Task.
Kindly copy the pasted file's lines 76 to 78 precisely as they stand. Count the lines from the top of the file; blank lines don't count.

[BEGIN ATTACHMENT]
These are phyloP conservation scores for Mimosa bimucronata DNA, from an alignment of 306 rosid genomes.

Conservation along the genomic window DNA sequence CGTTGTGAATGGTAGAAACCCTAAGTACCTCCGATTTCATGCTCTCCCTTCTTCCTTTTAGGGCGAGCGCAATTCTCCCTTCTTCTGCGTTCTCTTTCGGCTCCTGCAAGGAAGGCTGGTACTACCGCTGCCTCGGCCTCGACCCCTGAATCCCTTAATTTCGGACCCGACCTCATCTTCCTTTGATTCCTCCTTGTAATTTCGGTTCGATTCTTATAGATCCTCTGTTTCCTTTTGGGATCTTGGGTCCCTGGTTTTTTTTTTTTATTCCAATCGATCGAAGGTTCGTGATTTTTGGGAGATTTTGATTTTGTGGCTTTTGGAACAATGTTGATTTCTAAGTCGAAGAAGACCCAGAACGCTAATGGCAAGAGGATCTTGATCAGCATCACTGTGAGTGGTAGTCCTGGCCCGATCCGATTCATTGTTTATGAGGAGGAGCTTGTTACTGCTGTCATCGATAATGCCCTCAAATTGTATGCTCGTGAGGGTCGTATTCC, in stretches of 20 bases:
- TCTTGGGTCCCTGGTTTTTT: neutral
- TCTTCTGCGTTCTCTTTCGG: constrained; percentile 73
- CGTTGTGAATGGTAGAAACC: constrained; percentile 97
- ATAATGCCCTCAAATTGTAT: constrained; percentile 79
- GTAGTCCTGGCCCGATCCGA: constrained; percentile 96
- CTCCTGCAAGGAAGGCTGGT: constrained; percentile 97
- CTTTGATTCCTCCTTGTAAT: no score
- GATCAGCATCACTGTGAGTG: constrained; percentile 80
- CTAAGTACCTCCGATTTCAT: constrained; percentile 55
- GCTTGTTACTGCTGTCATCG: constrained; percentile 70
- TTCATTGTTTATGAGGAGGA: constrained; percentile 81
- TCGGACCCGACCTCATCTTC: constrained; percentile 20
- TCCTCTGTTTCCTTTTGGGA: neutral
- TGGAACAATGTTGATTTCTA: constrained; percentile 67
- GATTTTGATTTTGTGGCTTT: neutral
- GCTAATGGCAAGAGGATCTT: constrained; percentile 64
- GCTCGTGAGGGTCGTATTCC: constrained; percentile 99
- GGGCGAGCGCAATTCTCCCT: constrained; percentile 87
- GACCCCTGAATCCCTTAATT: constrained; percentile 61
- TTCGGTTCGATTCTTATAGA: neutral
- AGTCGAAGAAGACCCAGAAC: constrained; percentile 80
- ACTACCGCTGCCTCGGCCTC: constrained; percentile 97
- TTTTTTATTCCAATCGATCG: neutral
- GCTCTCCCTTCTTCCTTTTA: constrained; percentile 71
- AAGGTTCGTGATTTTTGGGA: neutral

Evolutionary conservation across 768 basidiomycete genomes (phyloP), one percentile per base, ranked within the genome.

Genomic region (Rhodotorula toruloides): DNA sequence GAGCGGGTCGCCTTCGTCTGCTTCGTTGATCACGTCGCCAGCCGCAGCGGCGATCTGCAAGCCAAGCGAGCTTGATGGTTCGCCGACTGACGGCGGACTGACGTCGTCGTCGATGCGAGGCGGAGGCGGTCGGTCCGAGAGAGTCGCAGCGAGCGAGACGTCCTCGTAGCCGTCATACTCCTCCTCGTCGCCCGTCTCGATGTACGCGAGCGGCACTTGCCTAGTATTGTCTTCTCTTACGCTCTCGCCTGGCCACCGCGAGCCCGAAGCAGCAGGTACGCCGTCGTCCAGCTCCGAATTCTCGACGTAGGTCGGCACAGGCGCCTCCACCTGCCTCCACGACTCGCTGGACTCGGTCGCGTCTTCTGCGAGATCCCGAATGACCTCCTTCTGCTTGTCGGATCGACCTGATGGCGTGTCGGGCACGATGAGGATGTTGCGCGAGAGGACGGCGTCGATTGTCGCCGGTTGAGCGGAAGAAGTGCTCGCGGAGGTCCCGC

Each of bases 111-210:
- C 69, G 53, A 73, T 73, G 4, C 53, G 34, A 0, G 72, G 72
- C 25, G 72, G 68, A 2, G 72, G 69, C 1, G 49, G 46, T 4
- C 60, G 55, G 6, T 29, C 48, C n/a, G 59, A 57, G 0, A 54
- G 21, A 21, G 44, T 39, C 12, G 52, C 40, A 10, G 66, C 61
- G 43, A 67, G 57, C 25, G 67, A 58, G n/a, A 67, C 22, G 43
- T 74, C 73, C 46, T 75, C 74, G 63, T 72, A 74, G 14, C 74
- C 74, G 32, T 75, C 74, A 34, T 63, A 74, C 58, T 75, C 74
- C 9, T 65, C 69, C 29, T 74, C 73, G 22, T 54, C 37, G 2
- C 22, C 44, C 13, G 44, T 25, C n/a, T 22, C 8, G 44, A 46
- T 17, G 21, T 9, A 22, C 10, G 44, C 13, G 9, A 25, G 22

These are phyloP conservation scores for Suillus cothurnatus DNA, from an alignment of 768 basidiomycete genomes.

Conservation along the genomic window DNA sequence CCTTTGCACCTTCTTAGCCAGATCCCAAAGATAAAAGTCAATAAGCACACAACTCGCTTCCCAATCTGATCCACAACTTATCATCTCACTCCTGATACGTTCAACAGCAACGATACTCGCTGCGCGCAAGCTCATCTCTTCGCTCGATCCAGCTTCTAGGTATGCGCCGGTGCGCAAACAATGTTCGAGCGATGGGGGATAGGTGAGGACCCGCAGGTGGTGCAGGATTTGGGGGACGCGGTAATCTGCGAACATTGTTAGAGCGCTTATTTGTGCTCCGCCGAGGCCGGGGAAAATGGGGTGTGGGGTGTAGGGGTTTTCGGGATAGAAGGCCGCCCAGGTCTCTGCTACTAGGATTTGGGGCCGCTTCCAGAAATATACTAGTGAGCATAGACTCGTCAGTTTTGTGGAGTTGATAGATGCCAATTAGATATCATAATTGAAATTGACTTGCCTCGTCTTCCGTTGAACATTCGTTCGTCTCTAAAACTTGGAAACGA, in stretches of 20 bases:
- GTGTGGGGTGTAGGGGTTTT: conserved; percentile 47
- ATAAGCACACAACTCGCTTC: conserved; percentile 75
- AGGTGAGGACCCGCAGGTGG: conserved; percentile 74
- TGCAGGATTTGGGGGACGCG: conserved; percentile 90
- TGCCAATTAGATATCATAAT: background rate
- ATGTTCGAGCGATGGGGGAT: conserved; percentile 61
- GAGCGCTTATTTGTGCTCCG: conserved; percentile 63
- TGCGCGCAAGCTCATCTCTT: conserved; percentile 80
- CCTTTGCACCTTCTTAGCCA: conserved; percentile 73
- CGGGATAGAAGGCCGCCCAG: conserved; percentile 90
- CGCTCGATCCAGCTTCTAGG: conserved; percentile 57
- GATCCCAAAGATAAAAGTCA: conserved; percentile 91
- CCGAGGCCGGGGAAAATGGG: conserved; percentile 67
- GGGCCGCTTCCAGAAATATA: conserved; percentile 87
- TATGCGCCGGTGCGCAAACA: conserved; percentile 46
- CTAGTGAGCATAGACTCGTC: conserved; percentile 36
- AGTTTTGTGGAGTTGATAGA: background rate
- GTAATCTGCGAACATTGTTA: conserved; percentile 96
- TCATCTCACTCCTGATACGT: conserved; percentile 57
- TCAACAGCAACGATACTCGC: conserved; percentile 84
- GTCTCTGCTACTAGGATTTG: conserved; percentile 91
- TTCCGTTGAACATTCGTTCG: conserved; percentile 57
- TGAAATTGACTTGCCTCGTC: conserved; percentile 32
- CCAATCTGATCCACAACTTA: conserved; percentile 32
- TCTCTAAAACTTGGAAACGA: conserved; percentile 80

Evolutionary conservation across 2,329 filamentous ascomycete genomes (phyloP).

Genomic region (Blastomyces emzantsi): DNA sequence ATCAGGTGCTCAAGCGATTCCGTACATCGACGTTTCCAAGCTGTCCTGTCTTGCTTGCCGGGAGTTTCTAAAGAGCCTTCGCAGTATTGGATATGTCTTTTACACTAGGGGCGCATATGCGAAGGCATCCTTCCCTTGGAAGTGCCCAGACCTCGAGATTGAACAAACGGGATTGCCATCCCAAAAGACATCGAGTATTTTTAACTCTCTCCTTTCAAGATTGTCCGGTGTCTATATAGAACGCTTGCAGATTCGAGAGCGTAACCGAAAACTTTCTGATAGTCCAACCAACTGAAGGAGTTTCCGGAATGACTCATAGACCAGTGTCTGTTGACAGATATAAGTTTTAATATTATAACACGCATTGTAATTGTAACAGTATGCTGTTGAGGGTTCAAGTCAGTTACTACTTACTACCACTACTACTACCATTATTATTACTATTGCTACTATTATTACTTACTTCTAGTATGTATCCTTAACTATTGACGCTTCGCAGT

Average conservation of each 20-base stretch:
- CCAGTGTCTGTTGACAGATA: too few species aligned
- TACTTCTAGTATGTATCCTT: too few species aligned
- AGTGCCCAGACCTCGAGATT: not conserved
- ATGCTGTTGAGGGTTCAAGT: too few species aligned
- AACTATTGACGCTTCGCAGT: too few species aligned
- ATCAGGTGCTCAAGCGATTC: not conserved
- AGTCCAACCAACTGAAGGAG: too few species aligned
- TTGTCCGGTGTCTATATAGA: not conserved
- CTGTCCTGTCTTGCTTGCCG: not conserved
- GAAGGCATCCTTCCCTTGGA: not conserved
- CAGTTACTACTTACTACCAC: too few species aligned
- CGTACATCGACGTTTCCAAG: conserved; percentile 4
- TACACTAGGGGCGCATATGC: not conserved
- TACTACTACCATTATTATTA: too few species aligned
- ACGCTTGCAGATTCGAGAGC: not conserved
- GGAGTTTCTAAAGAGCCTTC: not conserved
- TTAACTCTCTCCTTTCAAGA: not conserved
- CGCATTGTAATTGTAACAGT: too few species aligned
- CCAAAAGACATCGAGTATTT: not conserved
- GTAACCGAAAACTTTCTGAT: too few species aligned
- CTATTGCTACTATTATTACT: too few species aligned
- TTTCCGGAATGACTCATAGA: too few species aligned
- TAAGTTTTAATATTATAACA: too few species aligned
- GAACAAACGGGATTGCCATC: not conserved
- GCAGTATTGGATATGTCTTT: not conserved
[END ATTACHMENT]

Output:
- ATCAGGTGCTCAAGCGATTC: not conserved
- AGTCCAACCAACTGAAGGAG: too few species aligned
- TTGTCCGGTGTCTATATAGA: not conserved